Trump demanded armed supporters be allowed into the rally at the Ellipse before he called for a march to the Capitol

Hutchinson testified that on Jan. 6, Trump insisted that security measures be taken down at his Ellipse rally in order to boost the size of the crowd, arguing that people carrying weapons were “not here to hurt me.” Hutchinson said she overheard Trump say something to the effect of, “‘I don’t fucking care that they have weapons. They’re not here to hurt me. Take the fucking [magnometers] away. Let my people in. They can march to the Capitol from here.”  Trump then proceeded to encourage rally-goers to march to the Capitol.

During the riot, Trump was so desperate to get to the Capitol that he had a physical struggle with a Secret Service agent who refused to take him there

Hutchinson relayed events described to her by Secret Service agent Anthony Ornato, who described how an irate Trump yelled at aides and Secret Service agents attempting to transport him back to the White House. “I’m the f-ing president,” Trump allegedly shouted. “Take me to the Capitol now.” Ornato also told Hutchinson that Trump “lunged” at Secret Service detail Bobby Engel, in an attempt to wrestle the steering wheel of the presidential limousine from him and steer himself to the Capitol. 

Trump threw food at the wall after learning that Bill Barr said publicly that there was no election fraud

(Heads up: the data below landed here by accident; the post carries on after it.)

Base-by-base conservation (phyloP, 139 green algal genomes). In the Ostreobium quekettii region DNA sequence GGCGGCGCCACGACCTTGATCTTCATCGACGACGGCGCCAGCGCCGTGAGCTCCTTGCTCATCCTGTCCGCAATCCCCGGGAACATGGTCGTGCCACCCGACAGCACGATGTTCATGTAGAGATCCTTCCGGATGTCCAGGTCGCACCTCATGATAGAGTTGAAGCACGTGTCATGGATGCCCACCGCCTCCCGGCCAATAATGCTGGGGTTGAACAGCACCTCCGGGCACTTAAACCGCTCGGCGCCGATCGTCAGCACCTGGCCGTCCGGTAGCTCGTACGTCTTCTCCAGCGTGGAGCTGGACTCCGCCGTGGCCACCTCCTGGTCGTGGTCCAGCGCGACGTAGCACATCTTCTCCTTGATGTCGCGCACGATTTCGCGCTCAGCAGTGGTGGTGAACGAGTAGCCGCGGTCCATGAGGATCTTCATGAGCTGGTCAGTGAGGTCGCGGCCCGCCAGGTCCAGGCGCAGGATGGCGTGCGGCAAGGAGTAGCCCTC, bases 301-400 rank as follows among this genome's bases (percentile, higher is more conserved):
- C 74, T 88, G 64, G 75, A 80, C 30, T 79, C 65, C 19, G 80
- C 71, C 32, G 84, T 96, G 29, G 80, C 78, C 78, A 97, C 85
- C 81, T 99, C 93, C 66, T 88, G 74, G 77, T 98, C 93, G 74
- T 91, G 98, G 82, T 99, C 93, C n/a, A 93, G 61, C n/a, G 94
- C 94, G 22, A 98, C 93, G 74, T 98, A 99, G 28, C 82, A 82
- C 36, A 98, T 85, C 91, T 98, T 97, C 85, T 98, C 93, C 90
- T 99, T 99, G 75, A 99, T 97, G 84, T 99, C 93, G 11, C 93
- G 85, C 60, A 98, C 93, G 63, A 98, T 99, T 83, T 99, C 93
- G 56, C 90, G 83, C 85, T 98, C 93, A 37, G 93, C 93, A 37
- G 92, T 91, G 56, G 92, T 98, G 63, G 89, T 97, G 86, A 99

Hutchinson also described entering the presidential dining room in early Dec. 2020 after Trump learned that former Attorney General Bill Barr said publicly that the Justice Department hadn’t found evidence of election fraud. Hutchinson noticed ketchup on the wall and a broken porcelain plate. She said staff informed her that Trump had thrown his food at the wall in a fit of rage. 

Trump resisted calling the entry of rioters into the Capitol “illegal”  when prompted to do so 

Hutchinson revealed that she drafted a statement for President Trump asking protesters who had entered the Capitol “illegally” to leave. According to Hutchinson, Meadows took the draft statement to Trump, who scratched out the word “illegally” and refused to issue it. Hutchinson was told there would be no “further action on that statement.”

Stephanie Grisham, former chief of staff and press secretary to First Lady Melania Trump, later tweeted out a screenshot today of a text exchange between her and the first lady on Jan. 6, in which Melania refused to issue a statement condemning “lawlessness and violence” by protesters. Grisham resigned from her position later than evening. 

Trump floated pardoning rioters the day after the Capitol attack

Hutchinson said that Trump wanted to add language to a Jan. 7 speech about pardoning his supporters who stormed the Capitol, and that Meadows agreed with including such language. The language was ultimately not included in the speech on the advice of the White House counsel’s office, according to previous testimony given by Hutchinson.

Trump’s team engaged in witness tampering

The hearing’s final reveal was evidence of a coordinated coverup effort, including alleged efforts to intimidate witnesses into concealing what the knew about the Capitol attack and the Trump White House’s connection to it.

“[A person] let me know you have your deposition tomorrow,” one witness told the committee they were told on a phone call. “He wants me to let you know that he’s thinking about you. He knows you’re loyal, and you’re going to do the right thing when you go in for your deposition.”